Speaking to a cheering audience as security personnel physically ejected a protester from a rally in Las Vegas on February 22, 2016, Donald Trump proudly asserted:
“I love the old days. You know what they used to do to guys like that when they were in a place like this? They’d be carried out in a stretcher, folks. Yeah, it’s true. I’d like to punch him in the face, I’ll tell ya…”
What good old days is Trump referring to and how does such spectacle and violence fit into his vision of “making America great again”?
Donald Trump sees violence as being good for his campaign. The act of physically throwing people out of his events is part of the show. However, the violence has been escalating and taking on new forms. On March 9, a white Trump supporter named John McGraw sucker-punched a Black protestor named Rakeem Jones at a rally, later stating, “the next time we see him, we might have to kill him.” Trump addressed the issue by offering to pay McGraw’s legal fees. Most notably, Trump cancelled a rally on Friday, March 11, in Chicago, culminating in violent clashes between supporters and protestors.
Critics argue that Trump is at least partially responsible for the violence at campaign events. Conservative commentators, for their part, blame liberals for antagonizing and taunting Trump supporters and trying to silence their voices. But who exactly is being silenced? Trump’s “silent majority” is largely made up of middle-aged whites without a college education, people who grew up in the 1960s when only 4.7% of the population was foreign born (the lowest proportion ever). Their desire to “Make America Great Again” harkens back to an early twentieth century nativism that is threatening to destabilize the presidential cycle and even democratic society itself. Indeed, the so-called golden age of middle class America in the early 1960s that many disgruntled baby boomers want to return to was only made possible by immigration restrictions that began in the 1920s. That model proved unsustainable, and the nativist rhetoric was no less racist and undemocratic at that time than it is now.
Still, just how new is such violence in mainstream American politics? The best point of comparison is the presidential election of 1968, the most violent election year in recent American history, which saw the assassination of Dr. Martin Luther King, Jr. and Robert Kennedy, race riots, antiwar protests, and clashes between police and protestors at the Democratic National Convention in Chicago. The Democratic Party was splitting apart at that time and needed to find a new direction. Now, the Republican Party is fighting to hold itself together. In an interview with Rachel Maddow, news correspondent Dan Rather contends that Donald Trump’s political message resonates strongly with that of George Wallace, a third-party candidate (American Independent Party) in the 1968 presidential election. Wallace, a southern politician who supported segregation, appealed to alienated white voters and was known for his angry denouncements of hippies, the Supreme Court, and big government. Still, Trump is not George Wallace. While Trump, too, is a conservative who has said that he would not be opposed to running on a third-party ticket if need be (though this may not still be the case), what is different about Trump is that he is a businessman and not a career politician. He sows political divisions for his own benefit without acknowledging the extent to which such divisiveness threatens to revisit some of the worst aspects of violence in the 1960s. Not having been in politics before, his positions on more complex policy issues are not known. For now, that seems to be an advantage, especially among those always suspicious of big government and bureaucratic incompetence in the public sector.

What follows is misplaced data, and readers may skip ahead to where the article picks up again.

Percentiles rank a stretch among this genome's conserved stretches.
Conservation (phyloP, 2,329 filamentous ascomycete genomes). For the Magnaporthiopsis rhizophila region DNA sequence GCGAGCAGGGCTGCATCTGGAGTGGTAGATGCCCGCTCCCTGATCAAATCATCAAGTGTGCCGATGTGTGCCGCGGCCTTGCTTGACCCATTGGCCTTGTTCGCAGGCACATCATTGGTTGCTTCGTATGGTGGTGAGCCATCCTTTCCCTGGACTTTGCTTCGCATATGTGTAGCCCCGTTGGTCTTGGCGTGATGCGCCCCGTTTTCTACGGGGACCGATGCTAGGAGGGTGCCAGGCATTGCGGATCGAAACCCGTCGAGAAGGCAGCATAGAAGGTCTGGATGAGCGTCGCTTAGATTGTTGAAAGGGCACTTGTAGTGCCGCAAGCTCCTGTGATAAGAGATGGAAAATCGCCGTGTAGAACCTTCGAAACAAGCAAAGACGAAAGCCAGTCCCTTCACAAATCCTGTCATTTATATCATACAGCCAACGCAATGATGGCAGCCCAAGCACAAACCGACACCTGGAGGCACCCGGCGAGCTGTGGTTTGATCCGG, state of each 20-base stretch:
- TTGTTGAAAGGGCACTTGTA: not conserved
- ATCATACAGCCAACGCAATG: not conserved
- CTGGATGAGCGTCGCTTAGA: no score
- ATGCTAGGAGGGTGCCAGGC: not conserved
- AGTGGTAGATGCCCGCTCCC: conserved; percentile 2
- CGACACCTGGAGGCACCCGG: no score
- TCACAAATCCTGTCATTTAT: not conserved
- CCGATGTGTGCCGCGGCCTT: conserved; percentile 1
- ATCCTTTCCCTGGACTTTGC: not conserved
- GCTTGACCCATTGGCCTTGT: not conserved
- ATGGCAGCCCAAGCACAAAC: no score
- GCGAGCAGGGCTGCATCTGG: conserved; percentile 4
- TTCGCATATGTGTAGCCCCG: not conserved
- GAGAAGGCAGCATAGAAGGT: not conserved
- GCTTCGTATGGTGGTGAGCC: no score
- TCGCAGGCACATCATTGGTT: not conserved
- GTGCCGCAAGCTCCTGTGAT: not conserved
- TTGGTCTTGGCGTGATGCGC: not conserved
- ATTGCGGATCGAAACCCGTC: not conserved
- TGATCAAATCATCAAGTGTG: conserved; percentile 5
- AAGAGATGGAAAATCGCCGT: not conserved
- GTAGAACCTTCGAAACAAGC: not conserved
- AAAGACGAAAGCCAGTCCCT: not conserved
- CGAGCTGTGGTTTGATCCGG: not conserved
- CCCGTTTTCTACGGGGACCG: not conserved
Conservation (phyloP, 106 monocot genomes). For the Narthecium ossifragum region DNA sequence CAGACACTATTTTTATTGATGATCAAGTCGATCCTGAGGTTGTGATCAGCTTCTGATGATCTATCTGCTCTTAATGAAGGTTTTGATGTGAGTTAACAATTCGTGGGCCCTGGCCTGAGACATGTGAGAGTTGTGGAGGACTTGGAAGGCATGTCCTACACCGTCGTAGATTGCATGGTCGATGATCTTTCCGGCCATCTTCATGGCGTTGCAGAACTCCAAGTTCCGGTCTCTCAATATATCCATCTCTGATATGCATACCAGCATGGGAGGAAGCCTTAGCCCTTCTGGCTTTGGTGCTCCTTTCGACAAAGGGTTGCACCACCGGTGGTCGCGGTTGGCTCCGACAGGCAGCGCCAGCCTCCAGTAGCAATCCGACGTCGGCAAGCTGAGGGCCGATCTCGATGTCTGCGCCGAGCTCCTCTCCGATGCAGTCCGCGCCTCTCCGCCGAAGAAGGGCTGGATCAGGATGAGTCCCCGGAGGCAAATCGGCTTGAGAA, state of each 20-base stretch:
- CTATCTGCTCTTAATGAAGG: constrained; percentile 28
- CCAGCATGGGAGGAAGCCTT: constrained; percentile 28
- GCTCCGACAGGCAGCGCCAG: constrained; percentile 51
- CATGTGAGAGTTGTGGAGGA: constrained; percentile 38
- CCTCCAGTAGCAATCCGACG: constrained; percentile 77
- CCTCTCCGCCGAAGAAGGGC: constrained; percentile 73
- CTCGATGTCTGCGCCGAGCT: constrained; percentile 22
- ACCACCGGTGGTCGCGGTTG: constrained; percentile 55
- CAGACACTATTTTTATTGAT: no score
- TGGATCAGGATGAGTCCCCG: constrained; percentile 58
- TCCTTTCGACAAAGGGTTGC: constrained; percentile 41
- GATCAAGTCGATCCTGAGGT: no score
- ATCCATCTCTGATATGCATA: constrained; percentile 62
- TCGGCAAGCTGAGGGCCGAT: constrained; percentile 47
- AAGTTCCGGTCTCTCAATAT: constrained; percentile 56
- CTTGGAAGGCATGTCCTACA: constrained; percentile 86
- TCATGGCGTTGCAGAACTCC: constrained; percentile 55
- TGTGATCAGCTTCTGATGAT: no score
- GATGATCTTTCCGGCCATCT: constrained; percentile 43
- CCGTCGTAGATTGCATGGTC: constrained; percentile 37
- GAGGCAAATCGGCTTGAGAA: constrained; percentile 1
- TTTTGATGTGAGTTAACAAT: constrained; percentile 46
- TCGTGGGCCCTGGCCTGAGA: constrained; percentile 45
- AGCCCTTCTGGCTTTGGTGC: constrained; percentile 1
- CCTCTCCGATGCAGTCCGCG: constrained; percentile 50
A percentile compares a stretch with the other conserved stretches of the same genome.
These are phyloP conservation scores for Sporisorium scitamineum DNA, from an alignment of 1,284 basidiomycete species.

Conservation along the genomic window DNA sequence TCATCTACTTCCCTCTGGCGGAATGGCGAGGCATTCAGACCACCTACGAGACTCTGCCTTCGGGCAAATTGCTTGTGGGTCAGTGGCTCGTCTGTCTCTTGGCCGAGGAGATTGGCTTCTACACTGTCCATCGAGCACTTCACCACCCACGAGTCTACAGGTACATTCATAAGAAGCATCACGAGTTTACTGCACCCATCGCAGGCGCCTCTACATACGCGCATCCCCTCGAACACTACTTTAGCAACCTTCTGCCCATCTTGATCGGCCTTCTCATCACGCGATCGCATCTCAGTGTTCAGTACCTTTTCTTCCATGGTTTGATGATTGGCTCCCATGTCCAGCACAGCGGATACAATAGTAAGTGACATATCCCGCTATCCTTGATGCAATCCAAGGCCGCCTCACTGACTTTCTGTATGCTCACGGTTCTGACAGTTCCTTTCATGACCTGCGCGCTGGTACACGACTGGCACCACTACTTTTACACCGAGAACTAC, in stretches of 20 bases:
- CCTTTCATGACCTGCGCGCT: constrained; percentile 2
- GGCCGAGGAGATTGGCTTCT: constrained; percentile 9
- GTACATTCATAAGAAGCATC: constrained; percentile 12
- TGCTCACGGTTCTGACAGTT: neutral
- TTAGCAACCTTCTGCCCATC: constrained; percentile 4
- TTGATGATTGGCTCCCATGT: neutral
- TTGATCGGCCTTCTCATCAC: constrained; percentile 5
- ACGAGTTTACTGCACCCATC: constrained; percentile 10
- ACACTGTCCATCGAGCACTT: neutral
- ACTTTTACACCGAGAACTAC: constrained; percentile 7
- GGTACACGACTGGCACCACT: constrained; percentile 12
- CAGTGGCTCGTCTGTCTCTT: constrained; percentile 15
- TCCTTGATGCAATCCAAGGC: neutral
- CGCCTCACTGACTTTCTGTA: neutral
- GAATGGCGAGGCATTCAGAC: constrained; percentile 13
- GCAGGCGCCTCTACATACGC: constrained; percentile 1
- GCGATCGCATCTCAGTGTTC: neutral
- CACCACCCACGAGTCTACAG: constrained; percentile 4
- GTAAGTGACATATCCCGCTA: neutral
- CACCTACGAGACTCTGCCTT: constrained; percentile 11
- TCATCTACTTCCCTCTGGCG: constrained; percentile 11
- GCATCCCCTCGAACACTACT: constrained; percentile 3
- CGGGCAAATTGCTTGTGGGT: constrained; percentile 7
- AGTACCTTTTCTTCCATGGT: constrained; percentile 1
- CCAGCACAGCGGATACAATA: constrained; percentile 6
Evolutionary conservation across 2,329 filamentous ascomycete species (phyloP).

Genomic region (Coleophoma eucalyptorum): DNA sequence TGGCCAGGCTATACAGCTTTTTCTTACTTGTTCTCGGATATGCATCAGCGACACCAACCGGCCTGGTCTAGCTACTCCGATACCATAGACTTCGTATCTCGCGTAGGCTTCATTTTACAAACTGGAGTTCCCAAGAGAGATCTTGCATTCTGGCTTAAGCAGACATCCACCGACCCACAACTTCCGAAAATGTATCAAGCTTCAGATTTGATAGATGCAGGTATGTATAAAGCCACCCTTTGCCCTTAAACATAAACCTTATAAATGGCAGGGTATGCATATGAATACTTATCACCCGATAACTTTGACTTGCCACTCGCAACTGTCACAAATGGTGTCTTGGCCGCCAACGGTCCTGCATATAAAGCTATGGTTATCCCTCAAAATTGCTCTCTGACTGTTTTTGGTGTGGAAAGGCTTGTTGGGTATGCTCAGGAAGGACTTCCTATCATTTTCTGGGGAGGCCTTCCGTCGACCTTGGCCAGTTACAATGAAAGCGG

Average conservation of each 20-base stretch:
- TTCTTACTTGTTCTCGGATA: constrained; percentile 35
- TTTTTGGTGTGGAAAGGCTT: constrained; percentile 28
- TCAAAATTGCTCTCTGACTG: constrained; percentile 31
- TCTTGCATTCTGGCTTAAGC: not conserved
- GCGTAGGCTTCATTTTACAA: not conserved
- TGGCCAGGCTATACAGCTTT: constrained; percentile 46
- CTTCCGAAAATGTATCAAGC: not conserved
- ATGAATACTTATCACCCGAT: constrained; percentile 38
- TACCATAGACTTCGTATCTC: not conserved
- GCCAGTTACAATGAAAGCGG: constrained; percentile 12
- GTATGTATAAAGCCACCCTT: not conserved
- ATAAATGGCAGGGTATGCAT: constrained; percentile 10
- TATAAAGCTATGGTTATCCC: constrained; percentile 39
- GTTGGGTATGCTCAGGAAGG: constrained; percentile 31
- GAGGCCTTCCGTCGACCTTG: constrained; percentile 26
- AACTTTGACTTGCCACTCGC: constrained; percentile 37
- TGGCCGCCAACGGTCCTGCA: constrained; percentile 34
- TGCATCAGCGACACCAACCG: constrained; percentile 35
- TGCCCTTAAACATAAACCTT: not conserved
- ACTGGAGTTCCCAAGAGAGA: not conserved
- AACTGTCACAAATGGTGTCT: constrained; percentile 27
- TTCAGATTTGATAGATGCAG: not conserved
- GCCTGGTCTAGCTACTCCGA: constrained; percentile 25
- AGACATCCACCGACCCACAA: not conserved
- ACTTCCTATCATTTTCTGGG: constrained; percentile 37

Eight years ago, Barack Obama campaigned on the theme of hope, and yet, now, a sizable group on the political left combined with right-wing anger undermine this message of unity. While is it nothing new that Americans are politically divided and even polarized on many issues, especially during election season, we have entered a phase in which such emotions are erupting in violence. Do such violent episodes help Trump’s campaign and will his campaign evolve into organized violence? The consensus judgment in the media, based on polling and on-the-ground reporting, is that the confrontations last week in Fayetteville, North Carolina, St. Louis, Missouri, and Chicago, Illinois, combined with the most recent angry clashes in the last few days in Utah, Arizona, and New York, may offend some potential voters, but they will excite those already most committed the Trump movement. In fact, Trump’s poll numbers have been climbing of late in direct relation to the harshness of his rhetoric. His campaign has not yet faltered, even as he has insulted Hispanics, Muslims, and other minorities, a Vietnam-era POW, the Bush presidency, and women. Still, the more extreme his base becomes in silencing dissenting voices, the more difficult it may become for him to reach beyond that base in a general election. The climate of heightened tension may in fact help undo his campaign more than anything else.